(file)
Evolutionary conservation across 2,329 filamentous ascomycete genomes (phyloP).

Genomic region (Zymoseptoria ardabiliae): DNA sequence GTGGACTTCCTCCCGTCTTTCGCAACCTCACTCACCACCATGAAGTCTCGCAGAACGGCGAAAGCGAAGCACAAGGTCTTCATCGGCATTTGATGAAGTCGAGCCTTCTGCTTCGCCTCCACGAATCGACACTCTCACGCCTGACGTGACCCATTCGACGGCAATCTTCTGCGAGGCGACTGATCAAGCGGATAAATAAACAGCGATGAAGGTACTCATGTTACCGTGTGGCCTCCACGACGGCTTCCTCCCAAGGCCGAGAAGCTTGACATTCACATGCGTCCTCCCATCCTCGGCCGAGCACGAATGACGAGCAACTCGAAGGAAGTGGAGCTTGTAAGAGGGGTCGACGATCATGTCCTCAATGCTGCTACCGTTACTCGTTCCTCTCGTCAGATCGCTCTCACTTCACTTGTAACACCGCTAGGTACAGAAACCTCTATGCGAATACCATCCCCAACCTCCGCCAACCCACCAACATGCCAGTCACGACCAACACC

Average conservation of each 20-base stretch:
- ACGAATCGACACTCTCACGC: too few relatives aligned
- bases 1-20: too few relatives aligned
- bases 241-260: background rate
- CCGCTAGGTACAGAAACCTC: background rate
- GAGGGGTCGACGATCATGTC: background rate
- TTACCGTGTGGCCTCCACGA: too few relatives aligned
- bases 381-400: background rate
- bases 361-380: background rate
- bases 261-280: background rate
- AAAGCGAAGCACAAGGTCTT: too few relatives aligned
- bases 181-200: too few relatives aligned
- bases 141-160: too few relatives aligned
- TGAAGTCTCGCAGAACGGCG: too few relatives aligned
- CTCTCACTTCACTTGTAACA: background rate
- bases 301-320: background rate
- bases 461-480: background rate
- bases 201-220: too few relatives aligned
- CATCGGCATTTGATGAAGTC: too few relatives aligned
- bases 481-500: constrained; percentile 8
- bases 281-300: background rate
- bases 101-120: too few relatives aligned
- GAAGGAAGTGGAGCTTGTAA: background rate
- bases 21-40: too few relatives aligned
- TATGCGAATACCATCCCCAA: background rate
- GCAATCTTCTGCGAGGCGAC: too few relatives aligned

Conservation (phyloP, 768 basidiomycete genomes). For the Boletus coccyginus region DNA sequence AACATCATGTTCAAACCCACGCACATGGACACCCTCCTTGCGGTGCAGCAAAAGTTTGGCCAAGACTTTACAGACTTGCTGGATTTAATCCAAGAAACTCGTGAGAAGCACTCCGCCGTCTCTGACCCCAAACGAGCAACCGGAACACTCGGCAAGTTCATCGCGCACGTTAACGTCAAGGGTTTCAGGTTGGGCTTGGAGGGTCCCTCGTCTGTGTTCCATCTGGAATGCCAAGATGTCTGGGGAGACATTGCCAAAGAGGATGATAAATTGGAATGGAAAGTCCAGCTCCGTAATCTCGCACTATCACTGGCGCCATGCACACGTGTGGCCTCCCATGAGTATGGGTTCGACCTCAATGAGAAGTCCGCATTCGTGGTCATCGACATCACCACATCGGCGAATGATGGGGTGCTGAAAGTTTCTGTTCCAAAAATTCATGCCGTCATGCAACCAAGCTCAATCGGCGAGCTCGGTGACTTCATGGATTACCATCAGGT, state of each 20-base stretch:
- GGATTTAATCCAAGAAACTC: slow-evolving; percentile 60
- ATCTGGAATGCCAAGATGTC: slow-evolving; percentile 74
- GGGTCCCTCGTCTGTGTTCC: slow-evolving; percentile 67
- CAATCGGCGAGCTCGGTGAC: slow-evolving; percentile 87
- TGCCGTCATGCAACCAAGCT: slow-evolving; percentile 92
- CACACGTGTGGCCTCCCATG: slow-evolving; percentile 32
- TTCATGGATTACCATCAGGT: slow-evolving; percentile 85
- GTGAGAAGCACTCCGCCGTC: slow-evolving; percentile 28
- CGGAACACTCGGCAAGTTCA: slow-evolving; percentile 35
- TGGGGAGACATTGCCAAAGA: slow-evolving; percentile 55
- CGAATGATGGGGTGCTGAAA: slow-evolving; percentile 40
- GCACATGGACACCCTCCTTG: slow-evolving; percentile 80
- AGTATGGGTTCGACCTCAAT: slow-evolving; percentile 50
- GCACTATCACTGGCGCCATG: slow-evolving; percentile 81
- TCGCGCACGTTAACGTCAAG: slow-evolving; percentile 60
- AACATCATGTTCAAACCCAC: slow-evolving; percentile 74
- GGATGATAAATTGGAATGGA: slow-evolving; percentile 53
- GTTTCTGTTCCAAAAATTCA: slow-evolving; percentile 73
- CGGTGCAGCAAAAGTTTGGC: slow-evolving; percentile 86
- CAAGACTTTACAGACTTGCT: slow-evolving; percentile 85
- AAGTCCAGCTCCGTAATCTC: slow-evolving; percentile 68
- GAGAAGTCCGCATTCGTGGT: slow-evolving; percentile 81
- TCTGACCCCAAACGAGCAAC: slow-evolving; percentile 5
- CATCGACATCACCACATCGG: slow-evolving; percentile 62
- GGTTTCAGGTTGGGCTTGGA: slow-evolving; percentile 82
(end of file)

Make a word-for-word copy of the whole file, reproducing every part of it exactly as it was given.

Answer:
Evolutionary conservation across 2,329 filamentous ascomycete genomes (phyloP).

Genomic region (Zymoseptoria ardabiliae): DNA sequence GTGGACTTCCTCCCGTCTTTCGCAACCTCACTCACCACCATGAAGTCTCGCAGAACGGCGAAAGCGAAGCACAAGGTCTTCATCGGCATTTGATGAAGTCGAGCCTTCTGCTTCGCCTCCACGAATCGACACTCTCACGCCTGACGTGACCCATTCGACGGCAATCTTCTGCGAGGCGACTGATCAAGCGGATAAATAAACAGCGATGAAGGTACTCATGTTACCGTGTGGCCTCCACGACGGCTTCCTCCCAAGGCCGAGAAGCTTGACATTCACATGCGTCCTCCCATCCTCGGCCGAGCACGAATGACGAGCAACTCGAAGGAAGTGGAGCTTGTAAGAGGGGTCGACGATCATGTCCTCAATGCTGCTACCGTTACTCGTTCCTCTCGTCAGATCGCTCTCACTTCACTTGTAACACCGCTAGGTACAGAAACCTCTATGCGAATACCATCCCCAACCTCCGCCAACCCACCAACATGCCAGTCACGACCAACACC

Average conservation of each 20-base stretch:
- ACGAATCGACACTCTCACGC: too few relatives aligned
- bases 1-20: too few relatives aligned
- bases 241-260: background rate
- CCGCTAGGTACAGAAACCTC: background rate
- GAGGGGTCGACGATCATGTC: background rate
- TTACCGTGTGGCCTCCACGA: too few relatives aligned
- bases 381-400: background rate
- bases 361-380: background rate
- bases 261-280: background rate
- AAAGCGAAGCACAAGGTCTT: too few relatives aligned
- bases 181-200: too few relatives aligned
- bases 141-160: too few relatives aligned
- TGAAGTCTCGCAGAACGGCG: too few relatives aligned
- CTCTCACTTCACTTGTAACA: background rate
- bases 301-320: background rate
- bases 461-480: background rate
- bases 201-220: too few relatives aligned
- CATCGGCATTTGATGAAGTC: too few relatives aligned
- bases 481-500: constrained; percentile 8
- bases 281-300: background rate
- bases 101-120: too few relatives aligned
- GAAGGAAGTGGAGCTTGTAA: background rate
- bases 21-40: too few relatives aligned
- TATGCGAATACCATCCCCAA: background rate
- GCAATCTTCTGCGAGGCGAC: too few relatives aligned

Conservation (phyloP, 768 basidiomycete genomes). For the Boletus coccyginus region DNA sequence AACATCATGTTCAAACCCACGCACATGGACACCCTCCTTGCGGTGCAGCAAAAGTTTGGCCAAGACTTTACAGACTTGCTGGATTTAATCCAAGAAACTCGTGAGAAGCACTCCGCCGTCTCTGACCCCAAACGAGCAACCGGAACACTCGGCAAGTTCATCGCGCACGTTAACGTCAAGGGTTTCAGGTTGGGCTTGGAGGGTCCCTCGTCTGTGTTCCATCTGGAATGCCAAGATGTCTGGGGAGACATTGCCAAAGAGGATGATAAATTGGAATGGAAAGTCCAGCTCCGTAATCTCGCACTATCACTGGCGCCATGCACACGTGTGGCCTCCCATGAGTATGGGTTCGACCTCAATGAGAAGTCCGCATTCGTGGTCATCGACATCACCACATCGGCGAATGATGGGGTGCTGAAAGTTTCTGTTCCAAAAATTCATGCCGTCATGCAACCAAGCTCAATCGGCGAGCTCGGTGACTTCATGGATTACCATCAGGT, state of each 20-base stretch:
- GGATTTAATCCAAGAAACTC: slow-evolving; percentile 60
- ATCTGGAATGCCAAGATGTC: slow-evolving; percentile 74
- GGGTCCCTCGTCTGTGTTCC: slow-evolving; percentile 67
- CAATCGGCGAGCTCGGTGAC: slow-evolving; percentile 87
- TGCCGTCATGCAACCAAGCT: slow-evolving; percentile 92
- CACACGTGTGGCCTCCCATG: slow-evolving; percentile 32
- TTCATGGATTACCATCAGGT: slow-evolving; percentile 85
- GTGAGAAGCACTCCGCCGTC: slow-evolving; percentile 28
- CGGAACACTCGGCAAGTTCA: slow-evolving; percentile 35
- TGGGGAGACATTGCCAAAGA: slow-evolving; percentile 55
- CGAATGATGGGGTGCTGAAA: slow-evolving; percentile 40
- GCACATGGACACCCTCCTTG: slow-evolving; percentile 80
- AGTATGGGTTCGACCTCAAT: slow-evolving; percentile 50
- GCACTATCACTGGCGCCATG: slow-evolving; percentile 81
- TCGCGCACGTTAACGTCAAG: slow-evolving; percentile 60
- AACATCATGTTCAAACCCAC: slow-evolving; percentile 74
- GGATGATAAATTGGAATGGA: slow-evolving; percentile 53
- GTTTCTGTTCCAAAAATTCA: slow-evolving; percentile 73
- CGGTGCAGCAAAAGTTTGGC: slow-evolving; percentile 86
- CAAGACTTTACAGACTTGCT: slow-evolving; percentile 85
- AAGTCCAGCTCCGTAATCTC: slow-evolving; percentile 68
- GAGAAGTCCGCATTCGTGGT: slow-evolving; percentile 81
- TCTGACCCCAAACGAGCAAC: slow-evolving; percentile 5
- CATCGACATCACCACATCGG: slow-evolving; percentile 62
- GGTTTCAGGTTGGGCTTGGA: slow-evolving; percentile 82